Health and medical care

​All children in Sweden have a right to medical care. While you're at school, there are also pupil health services to support you.

Care during the asylum period

During the asylum period you have the same right to care as children who live in Sweden. If you become ill or need care of any kind, your guardian ad litem must see to it that everything works as it should for you. If, for example, you need to see a doctor, you should be accompanied by staff from your home, not by your guardian ad litem. The guardian ad litem's task is to ensure that your needs are met.

If you're seeking care you need to take a your LMA card with you.

School health care

All pupils at school must have access to pupil health services. These must promote health and work preventively. Pupil health services must also support your development as a pupil, so you can achieve the goals set for your education.

  • For pupils' health, the following must be available:
  • School doctor
  • School nurse
  • Psychologist
  • School welfare officer
  • Staff qualified in special pedagogy for those pupils who require it.

During your time at comprehensive school, you will be offered three health appointments. These are ordinary check-ups. In upper secondary school you will be offered at least one such appointment. If necessary, you can also turn to pupil health services for simple medical procedures.

The people you meet in pupil health services (school doctors, school nurses, school welfare officers and school psychologists) may not disclose any information about you or your health to other staff or other people without your agreement.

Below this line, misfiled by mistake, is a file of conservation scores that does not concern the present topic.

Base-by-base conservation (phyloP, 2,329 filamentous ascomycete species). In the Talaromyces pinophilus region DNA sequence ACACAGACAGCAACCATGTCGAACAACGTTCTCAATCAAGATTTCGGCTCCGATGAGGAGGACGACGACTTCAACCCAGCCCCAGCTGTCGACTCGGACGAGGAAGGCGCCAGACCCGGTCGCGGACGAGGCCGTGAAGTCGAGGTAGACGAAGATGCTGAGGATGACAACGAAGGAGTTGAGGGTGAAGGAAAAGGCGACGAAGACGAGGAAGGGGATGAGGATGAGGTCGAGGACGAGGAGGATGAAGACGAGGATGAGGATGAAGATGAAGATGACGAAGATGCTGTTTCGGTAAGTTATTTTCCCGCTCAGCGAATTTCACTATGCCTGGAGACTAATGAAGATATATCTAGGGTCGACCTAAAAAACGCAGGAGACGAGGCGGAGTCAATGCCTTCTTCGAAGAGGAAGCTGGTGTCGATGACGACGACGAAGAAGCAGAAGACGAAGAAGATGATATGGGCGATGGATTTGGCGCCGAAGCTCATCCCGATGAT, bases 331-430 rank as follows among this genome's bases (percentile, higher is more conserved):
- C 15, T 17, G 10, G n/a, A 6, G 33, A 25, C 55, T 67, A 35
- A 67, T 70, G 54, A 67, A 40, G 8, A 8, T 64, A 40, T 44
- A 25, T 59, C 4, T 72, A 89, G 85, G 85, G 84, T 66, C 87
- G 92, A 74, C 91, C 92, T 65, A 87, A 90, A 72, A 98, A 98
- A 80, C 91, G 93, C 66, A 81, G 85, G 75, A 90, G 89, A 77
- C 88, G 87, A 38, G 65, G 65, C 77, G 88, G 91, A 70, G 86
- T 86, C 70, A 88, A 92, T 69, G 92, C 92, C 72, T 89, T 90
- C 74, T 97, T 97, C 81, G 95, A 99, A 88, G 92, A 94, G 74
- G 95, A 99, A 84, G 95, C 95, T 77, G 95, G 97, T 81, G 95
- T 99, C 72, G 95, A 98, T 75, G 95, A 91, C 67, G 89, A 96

Health, medicines and prescriptions

If you've been prescribed medicine, you go to a pharmacy to pick it up. You pay a partial cost for prescription medicine. How much depends on how much the medicine costs and whether you are an asylum seeker or have a residence permit. You must show approved ID when you pick up the medicine at the pharmacy.

When you have medicine prescribed, you should ask about the medicine until you really understand how it works and how you are meant to use it. For example, you can ask:

  • Why you're being given the medicine.
  • What effect the medicine will have on the illness.
  • When and how your are meant to take the medicine.
  • For how long you should continue taking the medicine.
  • What side effects the medicine can have and what you should do if any appear.
  • If there are situations in which you shouldn't take the medicine.

If there is anything you don't understand, ask what it means.

The person prescribing the medicine will also write down how the medicine is to be taken. This information will be on the label that the pharmacy staff sticks onto each item of medicine.

​Deadly diseases or injuries

If you contract a serious disease or become very seriously injured you must be taken to an emergency ward in a hospital. 

Phone SOS alarm on telephone number 112


Medicines are bought in pharmacies. Some medicines require a prescription from your doctor. The pharmacy staff know a great deal about various illnesses and medicines. They will be able to answer many of your questions. Pharmacies also have information and brochures about different illnesses.

This site contains information about the Swedish society and is run by the County Administrative Boards of Sweden
© Copyright 2016 County Administrative Board of Västra Götaland

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